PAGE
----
For years your work has been highly regarded but you don't seem to have scaled the heights of say Ian Rankin in public awareness, (personally I prefer Banks to Rebus) but all that may change now with the TV series and a run of excellent novels. Do you see yourself continuing Banks for many years? Are you planning on doing a Conan Doyle and tossing him over a waterfall?

I don’t think I’m finished with Banks yet. There are definite post Bad Boy issues to address. But I am working on a standalone at the moment, then I’ll go back to Banks. I suppose TV may increase public awareness. It would certainly be nice if more people knew about my books so that they could at least try them and see if they liked them. Hodder do a great job with promotion—tours, posters, bookshop promotions, newspaper and TV ads, the lot. I just don’t seem to get much media coverage in the UK, so you don’t see my face on the telly, or reviews of my books in the quality papers. They seem to ignore me completely. It’s partly the stigma of being a genre writer, of course, that literary snobbishness, but perhaps there’s a bit more to it than that. After all, other crime writers seem to get plenty of exposure. It’s probably my own fault in some ways because I am rather retiring, believe it or not, and would far rather sit at home and write than sit in a TV studio and pontificate about writing.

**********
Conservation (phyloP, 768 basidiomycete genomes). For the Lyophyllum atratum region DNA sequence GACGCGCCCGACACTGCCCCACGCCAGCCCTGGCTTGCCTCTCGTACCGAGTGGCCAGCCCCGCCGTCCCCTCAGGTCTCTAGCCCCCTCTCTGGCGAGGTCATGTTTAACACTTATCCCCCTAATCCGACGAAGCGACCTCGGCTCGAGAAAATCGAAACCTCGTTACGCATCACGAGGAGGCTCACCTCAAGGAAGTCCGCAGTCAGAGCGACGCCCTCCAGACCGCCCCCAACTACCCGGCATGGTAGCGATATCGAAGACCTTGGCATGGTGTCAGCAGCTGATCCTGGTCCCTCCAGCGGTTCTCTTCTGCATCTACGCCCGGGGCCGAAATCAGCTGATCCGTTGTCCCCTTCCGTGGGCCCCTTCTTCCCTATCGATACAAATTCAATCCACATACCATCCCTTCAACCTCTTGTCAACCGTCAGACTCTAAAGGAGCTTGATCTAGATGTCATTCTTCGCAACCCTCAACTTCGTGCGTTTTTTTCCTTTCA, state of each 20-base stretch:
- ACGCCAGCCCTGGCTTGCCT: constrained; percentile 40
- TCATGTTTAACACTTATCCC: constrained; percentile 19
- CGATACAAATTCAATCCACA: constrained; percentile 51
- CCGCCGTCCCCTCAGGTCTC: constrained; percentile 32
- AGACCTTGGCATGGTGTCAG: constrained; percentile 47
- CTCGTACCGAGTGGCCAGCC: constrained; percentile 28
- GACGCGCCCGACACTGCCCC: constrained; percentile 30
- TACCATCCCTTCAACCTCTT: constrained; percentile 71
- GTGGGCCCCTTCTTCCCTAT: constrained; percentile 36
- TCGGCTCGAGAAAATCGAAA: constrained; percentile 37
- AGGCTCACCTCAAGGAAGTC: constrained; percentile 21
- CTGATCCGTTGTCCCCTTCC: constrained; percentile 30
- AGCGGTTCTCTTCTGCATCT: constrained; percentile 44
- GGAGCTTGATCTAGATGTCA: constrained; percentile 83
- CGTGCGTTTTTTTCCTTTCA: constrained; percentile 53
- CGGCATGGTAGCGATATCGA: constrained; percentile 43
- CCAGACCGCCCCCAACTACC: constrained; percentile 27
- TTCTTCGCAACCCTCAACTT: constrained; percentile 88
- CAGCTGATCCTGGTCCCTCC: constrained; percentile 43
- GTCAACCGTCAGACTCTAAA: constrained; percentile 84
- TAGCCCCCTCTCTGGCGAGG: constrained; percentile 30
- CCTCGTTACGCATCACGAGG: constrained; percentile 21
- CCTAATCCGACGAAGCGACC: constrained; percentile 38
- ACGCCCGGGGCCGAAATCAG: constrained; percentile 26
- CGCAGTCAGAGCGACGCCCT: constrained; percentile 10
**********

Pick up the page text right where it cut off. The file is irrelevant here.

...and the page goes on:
Recently I bought a Banks novel for £1 in ASDA. Does the author make anything from these amazing deals? Surely these offers can not be beneficial to the industry. Do you, as author, have any control over these crazy supermarket deals?

No, of course not. This side of the business is completely beyond me. They might as well give them away in every packet of Cornflakes as sell them for £1. And then there’s the whole issue of electronic books and the Google “settlement” but we won’t even go there. It’s becoming a much more complicated world for publishers, and sometimes they have to cut difficult deals to remain competitive. I suppose it’s better to be on sale for £1 at ASDA than not to be on sale at all.

Peter's website HERE





1 comment:

Martin Edwards said...

Peter Robinson is a terrific writer, and has been for a long time. His stand-alone Caedmon's Song is excellent, too.